By Emily Bialkowski
The Houston County Historical Society began moving into its expansive addition April 4, an effort 15 years in the making and valued at $1.2 million.
The addition links directly into the old, main museum at the Houston County Fairgrounds and will allow for the proper care, storage and exhibition of the mountains of artifacts the society has collected over decades.
The fruition of this project and all its planning, soliciting and work literally brought society President Shirley Johnson to tears as she watched volunteers carry over century-old oak cabinets from the bowels of the old museum up into the bright, new 10,000 square foot facility.
“There’s been phenomenal support from all of Houston County. I can’t begin to express the society’s gratitude for all the support. It’s just been a phenomenal experience,” Johnson said.
In addition to 10,000 feet of new display space, there is 6,500 square feet in the basement for growth and storage.
Johnson said the change will completely enhance the experience of visiting the museum. Once organized and laid out, the exhibits will follow the history of Houston County “telling its story” from glaciated times forward.
“We have so many beautiful artifacts we wish to showcase and want to use as educational tools. Visitors will get a better feel for Houston County’s history, and we will be able to have more hands-on experiences for kids. If there’s anything I don’t like, it’s the message, ‘Don’t touch,’” Johnson said.
Even the volunteers from Caledonia Lumber and the Sentence to Serve program could be seen eyeballing the aged tools, dolls, clothing, furniture and more as they helped carry items up.
Private donations, grants, foundations, organizations, business, estates, memorials and townships of Houston County have all contributed to this momentous day, Johnson said, adding, “It’s such a long list.”
Up until this point, no money has been borrowed for the project.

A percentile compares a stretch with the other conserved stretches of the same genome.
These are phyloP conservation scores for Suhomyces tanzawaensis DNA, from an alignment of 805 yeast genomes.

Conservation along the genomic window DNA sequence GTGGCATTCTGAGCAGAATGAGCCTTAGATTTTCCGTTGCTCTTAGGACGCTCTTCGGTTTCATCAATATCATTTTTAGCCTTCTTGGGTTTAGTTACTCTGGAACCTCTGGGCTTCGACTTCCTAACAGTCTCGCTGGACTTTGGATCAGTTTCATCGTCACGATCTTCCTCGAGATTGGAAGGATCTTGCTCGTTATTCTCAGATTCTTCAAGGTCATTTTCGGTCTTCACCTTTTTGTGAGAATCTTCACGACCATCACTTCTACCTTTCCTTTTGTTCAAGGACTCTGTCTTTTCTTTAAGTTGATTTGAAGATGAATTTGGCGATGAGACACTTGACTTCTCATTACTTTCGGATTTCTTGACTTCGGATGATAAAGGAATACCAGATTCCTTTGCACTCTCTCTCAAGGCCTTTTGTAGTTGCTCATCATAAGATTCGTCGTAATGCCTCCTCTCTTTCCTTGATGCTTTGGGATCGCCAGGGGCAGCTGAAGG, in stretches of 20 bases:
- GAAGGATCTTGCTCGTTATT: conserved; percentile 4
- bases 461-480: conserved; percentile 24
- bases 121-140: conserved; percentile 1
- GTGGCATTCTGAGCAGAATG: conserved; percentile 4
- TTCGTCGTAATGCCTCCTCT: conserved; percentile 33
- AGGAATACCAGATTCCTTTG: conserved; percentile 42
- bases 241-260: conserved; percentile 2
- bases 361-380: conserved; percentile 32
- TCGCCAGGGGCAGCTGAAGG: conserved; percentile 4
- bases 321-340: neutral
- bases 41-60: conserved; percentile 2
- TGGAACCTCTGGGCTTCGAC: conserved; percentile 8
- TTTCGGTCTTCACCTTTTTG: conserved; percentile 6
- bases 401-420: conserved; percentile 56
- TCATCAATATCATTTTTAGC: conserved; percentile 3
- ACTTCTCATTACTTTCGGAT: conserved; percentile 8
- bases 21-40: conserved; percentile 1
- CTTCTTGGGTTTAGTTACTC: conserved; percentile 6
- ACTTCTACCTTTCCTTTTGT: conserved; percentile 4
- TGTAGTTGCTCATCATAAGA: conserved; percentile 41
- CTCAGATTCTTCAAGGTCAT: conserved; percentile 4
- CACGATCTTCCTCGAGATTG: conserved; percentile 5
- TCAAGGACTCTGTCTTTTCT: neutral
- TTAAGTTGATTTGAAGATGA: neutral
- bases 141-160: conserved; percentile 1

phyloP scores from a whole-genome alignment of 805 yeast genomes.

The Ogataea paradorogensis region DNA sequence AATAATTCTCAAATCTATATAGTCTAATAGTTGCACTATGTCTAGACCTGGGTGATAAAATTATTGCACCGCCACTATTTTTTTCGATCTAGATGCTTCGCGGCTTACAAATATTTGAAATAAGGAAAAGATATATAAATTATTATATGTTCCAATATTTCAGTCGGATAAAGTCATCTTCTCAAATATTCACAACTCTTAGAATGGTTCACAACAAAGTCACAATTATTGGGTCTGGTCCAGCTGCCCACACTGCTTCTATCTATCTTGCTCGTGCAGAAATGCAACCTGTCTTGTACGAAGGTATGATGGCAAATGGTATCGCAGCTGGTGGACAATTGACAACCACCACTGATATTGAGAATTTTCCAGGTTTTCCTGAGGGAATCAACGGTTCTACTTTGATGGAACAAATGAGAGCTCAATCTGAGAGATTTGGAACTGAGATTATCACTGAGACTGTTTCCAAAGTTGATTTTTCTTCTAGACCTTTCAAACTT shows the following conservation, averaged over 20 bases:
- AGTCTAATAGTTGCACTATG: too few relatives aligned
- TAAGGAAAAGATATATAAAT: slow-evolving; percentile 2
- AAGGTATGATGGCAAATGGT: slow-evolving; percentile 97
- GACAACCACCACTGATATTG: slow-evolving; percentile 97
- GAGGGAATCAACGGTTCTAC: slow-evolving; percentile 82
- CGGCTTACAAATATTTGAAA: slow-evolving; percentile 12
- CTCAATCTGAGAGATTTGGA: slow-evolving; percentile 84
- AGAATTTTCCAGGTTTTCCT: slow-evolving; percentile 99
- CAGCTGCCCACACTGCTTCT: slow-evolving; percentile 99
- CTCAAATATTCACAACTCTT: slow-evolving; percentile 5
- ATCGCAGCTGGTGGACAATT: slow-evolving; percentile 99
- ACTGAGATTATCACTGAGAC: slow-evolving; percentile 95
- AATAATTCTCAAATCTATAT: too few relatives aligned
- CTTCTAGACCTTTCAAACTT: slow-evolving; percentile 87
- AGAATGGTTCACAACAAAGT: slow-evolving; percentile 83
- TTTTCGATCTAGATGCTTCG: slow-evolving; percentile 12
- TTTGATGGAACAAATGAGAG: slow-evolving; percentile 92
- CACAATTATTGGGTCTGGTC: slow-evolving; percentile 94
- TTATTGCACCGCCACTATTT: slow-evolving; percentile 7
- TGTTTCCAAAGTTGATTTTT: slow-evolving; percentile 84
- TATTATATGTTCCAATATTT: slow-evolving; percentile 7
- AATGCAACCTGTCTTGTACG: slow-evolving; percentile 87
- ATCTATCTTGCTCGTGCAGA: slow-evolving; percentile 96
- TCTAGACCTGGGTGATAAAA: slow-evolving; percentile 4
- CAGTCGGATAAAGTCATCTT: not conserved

The perseverance to keep plugging away over the course of 15 years was fueled by the dire lack of space and inability for society volunteers to find places to really showcase the artifacts, Johnson said. “In 1998 when we acquired the land, we knew this would take a really long time.”
Construction began in November 2009.
The old museum has been designated a research center and library, which society Vice President Deb Ray said she knows will get used.
“In 2012 we’ve had visitors from 30 different states and eight foreign countries,” Ray said.
Helping all those visitors have been many dedicated volunteers who clocked more than 8,000 hours of time in 2012.
“It’s a great boom for the county and Caledonia,” Ray said. “I think it’s a little jewel in our town – there’s so much information and history.”
The society will set out permanent displays related to topics such as religion, military, a photo studio and children’s space and will also have rotating displays to keep interest high and to protect delicate artifacts. Some clothing items, for example, would be ruined by light and their own weight if left out all the time.
“The main thing was we wanted to be able to tell the story of Houston County in a better way. We tried to keep it so people could really feel like they’re part of this,” Johnson said.
The historical society continues to work through this time of transition but will keep the museum open. Hours are 10 a.m. to 4 p.m. Monday through Wednesday. Appointments can be made at 507-725-3884 and tours are welcome.
Besides exhibits and artifacts, the Houston County Historical Society has extensive resources, including:
• Microfilm of county births, deaths and marriages
• Land and probate records
• Declarations of intent and naturalization records
• County newspapers
• County state and federal census
• County Lutheran and Presbyterian church records
• 19,000-plus photos
• Community histories
• Church histories
• Cemetery recordings & records
• Obituaries, news clippings and ephemera records
• Plat books and maps
• Miscellaneous school, church and business records